Those sticking point invoices were not only a matter of controversy at the criminal fraud trial, but also at the Institute of Chartered Accountants of Ontario (ICAO) professional misconduct hearings into the Deloitte accountants handling of the Livent audit. In its decision, the ICAO found that the auditors cleared the invoices based on representations made by Gordon Eckstein. However, the ICAO also noted that three of the eight questionable invoices came from F&D Scene, a theatre-set construction company in which Garth Drabinsky held a minority stake.
Deloitte accountants violated the rules of professional conduct by not contacting F&D Scene to provide any back-up materials to confirm the transactions, the ICAO ruled. F & D Scene was a related party which should have further sensitized the auditors skepticism, the ICAO professional committee ruled last year. It should have been a relatively simple matter to request copies of these invoices from F & D Scene or examine evidence of payment.
Greenspan later attacked Winkfeins testimony about a conversation she had with Gottlieb shortly after the announcement that the founders had sold control of the company to former Hollywood mogul Michael Ovitz. Winkfein was summoned to Gottliebs office she told Eckstein she would not deceive the new Livent managers.
Gottlieb acknowledged that Livent had had some difficulties, but that she shouldnt worry, Winkfein previously testified. Gottlieb had been on the board of directors of another company that had dealt with accounting issues and they had been handled in an orderly fashion with no damage to the companys share price, Winkfein recalled. Gottlieb assured her that he, Drabinsky and Eckstein would continue to oversee Livents financials for the next financial quarter and that new Livent managers, would be too busy in New York to take full control of the companys financials. Winkfein testified that she asked Gottlieb: do you want me to lie to new management? But Gottlieb just smirked, looked away and ended the conversation.
Greenspan accused Winkfein of completely misconstruing the conversation. As part of the sale to the Ovitz group, new Livent managers would have full control of the companys financials and Gottlieb had been named vice-president of Canadian operations a title with no real responsibilities, he said. To think he’d have anything to do with Q2, as executive vice-president of Canadian operations, was brain dead, Greenspan charged.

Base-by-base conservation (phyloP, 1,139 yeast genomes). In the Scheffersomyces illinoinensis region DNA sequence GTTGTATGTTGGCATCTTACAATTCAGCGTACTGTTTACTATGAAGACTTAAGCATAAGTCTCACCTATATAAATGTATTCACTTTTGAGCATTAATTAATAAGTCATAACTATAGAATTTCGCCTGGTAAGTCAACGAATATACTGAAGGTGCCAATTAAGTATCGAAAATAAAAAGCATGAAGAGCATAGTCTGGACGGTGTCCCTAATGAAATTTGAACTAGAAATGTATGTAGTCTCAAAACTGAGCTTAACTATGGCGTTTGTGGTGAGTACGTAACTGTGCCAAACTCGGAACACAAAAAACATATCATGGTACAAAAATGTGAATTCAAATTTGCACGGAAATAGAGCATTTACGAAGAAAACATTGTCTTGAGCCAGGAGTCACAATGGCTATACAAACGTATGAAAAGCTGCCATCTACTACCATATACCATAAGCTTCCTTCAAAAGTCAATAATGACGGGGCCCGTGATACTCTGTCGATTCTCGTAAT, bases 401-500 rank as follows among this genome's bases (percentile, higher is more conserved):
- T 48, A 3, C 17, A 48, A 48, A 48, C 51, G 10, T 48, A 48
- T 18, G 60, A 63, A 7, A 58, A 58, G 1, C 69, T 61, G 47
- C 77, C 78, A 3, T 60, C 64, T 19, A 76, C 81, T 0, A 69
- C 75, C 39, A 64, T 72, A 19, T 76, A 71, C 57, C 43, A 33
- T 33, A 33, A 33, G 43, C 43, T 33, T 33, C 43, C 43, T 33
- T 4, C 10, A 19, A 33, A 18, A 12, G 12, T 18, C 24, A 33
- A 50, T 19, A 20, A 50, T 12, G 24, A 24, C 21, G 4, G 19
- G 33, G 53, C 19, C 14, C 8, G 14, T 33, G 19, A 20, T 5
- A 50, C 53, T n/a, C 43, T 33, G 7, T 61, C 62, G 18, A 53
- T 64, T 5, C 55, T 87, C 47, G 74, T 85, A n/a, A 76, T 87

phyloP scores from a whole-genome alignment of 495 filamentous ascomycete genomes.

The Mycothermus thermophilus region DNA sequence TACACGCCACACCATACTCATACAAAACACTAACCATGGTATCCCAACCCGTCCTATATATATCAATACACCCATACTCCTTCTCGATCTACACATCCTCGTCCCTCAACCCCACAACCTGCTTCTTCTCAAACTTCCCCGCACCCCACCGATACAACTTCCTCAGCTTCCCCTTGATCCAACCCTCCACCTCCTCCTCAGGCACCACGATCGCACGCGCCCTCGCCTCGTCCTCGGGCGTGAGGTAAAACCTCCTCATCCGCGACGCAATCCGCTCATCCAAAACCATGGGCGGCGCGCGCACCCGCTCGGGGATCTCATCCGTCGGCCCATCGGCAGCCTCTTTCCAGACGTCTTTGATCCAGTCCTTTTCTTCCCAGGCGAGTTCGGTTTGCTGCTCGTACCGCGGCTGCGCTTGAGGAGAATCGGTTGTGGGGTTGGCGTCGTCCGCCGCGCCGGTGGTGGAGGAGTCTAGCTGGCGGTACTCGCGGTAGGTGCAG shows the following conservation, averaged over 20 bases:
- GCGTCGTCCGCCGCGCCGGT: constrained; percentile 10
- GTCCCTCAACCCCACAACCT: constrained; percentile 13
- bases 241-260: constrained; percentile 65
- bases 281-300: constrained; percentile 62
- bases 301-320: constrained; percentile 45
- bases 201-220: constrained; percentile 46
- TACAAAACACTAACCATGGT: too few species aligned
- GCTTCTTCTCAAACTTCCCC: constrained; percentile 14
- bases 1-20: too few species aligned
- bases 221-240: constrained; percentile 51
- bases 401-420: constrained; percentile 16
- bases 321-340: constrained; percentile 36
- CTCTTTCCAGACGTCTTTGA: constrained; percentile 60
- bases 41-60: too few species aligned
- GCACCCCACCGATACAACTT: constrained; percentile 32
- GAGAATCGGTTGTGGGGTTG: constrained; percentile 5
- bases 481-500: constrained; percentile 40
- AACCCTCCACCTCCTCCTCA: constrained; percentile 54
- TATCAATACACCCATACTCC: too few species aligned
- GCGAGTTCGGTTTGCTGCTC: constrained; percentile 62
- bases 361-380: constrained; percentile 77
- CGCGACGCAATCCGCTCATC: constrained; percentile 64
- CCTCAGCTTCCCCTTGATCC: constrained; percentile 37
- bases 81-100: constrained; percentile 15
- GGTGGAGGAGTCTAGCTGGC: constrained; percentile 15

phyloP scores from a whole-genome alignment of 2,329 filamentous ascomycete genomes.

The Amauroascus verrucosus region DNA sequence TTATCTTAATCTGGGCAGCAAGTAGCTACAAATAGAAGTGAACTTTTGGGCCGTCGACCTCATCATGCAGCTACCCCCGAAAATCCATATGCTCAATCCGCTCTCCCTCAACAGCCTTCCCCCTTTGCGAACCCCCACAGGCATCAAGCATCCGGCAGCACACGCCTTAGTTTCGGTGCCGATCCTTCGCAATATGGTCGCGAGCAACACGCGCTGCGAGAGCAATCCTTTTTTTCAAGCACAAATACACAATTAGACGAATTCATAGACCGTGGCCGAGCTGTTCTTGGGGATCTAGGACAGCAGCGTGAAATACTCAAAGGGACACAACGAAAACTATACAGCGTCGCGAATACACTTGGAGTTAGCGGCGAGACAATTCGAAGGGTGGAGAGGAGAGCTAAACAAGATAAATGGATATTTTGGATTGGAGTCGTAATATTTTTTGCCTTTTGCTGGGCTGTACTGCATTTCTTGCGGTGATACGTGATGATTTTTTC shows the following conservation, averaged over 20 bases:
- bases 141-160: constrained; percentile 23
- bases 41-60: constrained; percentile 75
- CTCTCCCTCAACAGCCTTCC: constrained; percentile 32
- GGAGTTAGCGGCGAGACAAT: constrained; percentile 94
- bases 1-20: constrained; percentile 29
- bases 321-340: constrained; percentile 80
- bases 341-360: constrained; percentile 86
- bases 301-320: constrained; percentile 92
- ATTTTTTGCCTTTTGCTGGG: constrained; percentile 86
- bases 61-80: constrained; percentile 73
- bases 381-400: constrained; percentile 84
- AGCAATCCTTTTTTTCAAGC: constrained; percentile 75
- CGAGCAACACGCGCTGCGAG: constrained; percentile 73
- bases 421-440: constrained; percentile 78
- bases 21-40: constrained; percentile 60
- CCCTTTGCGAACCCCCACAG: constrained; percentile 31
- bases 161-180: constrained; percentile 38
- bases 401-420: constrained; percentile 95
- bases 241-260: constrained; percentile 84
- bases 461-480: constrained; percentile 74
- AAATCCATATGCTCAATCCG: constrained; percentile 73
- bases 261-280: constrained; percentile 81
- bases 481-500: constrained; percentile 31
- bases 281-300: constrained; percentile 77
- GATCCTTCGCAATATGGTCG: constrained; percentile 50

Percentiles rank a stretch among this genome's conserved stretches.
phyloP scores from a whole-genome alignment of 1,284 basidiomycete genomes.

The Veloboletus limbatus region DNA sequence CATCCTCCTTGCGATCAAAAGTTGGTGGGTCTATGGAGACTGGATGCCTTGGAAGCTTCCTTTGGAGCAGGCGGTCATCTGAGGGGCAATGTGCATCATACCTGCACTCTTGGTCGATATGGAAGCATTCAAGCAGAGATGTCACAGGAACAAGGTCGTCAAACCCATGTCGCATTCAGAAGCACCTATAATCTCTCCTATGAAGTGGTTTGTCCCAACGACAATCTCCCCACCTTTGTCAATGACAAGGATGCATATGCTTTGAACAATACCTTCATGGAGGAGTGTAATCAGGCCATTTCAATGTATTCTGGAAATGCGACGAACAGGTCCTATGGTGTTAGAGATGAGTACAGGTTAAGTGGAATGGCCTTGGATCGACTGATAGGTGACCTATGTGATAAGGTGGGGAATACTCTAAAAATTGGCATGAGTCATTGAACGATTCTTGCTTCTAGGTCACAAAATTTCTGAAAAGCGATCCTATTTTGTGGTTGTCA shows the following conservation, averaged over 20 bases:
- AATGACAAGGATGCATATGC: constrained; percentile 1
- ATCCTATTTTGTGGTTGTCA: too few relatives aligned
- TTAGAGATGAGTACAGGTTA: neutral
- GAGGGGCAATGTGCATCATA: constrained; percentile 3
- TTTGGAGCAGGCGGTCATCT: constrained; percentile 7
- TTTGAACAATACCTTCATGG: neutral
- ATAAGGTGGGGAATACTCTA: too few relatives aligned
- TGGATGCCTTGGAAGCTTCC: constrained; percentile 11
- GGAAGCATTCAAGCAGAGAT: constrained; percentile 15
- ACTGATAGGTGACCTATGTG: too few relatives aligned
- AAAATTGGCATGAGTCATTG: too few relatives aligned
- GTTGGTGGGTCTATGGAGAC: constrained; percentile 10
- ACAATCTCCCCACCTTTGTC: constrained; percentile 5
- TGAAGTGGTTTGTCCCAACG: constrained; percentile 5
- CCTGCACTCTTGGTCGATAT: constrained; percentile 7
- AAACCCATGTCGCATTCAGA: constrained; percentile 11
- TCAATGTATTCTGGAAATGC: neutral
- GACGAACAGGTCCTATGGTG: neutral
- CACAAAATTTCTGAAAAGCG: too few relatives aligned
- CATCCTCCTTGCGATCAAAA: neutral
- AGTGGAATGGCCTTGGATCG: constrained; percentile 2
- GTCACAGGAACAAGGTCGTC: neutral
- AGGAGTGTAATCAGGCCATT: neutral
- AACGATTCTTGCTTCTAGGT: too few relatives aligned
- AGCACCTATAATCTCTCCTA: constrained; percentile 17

Winkfein agreed that she thought Gottliebs assurances were nave. It is far more likely that Gottlieb was merely trying to reassure her that she would still have a job after the Ovitz transaction, Greenspan said. I suggest to you it was a pep talk, and that’s exactly what it was. It was a discussion to encourage you that you’d never be fired and you had a place at Livent, Greenspan said.
That was never part of the conversation, sir, Ms. Winkfein replied.
Following the end of Greenspans cross examination, Chief prosecutor Robert Hubbard briefly re-examined Winkfein about notations in her day planner raised yesterday by Drabinskys lawyer, Edward Greenspan. Greenspan charged that a notation for $125 million on the day Maria Messina testified indicated that Winkfein and Messina had colluded in their testimony.
The $125 million was a reference to a Livent sale of bonds in the fall of 1997, Greenspan charged. Winkfeins testimony before the U.S. SEC could have prompted charges against Messina in relation to the bond sale, Greenspan insisted. Winkfein, disagreed and said that while she could not remember why she wrote the note, it was likely a reminder that interest payments were due on the bonds the next week. However, Greenspan said that nowhere else in the diary was there another reference to the $125 million a point he backed away from.
In his re-examination, Hubbard pointed out that there are five other references to the $125 million, two in April and three in October. There are also nearly two dozen other notations in the diary referring to other interest payments that Livent had to pay.
The trial resumes September 2 with testimony of Tony Fiorino, another Livent controller.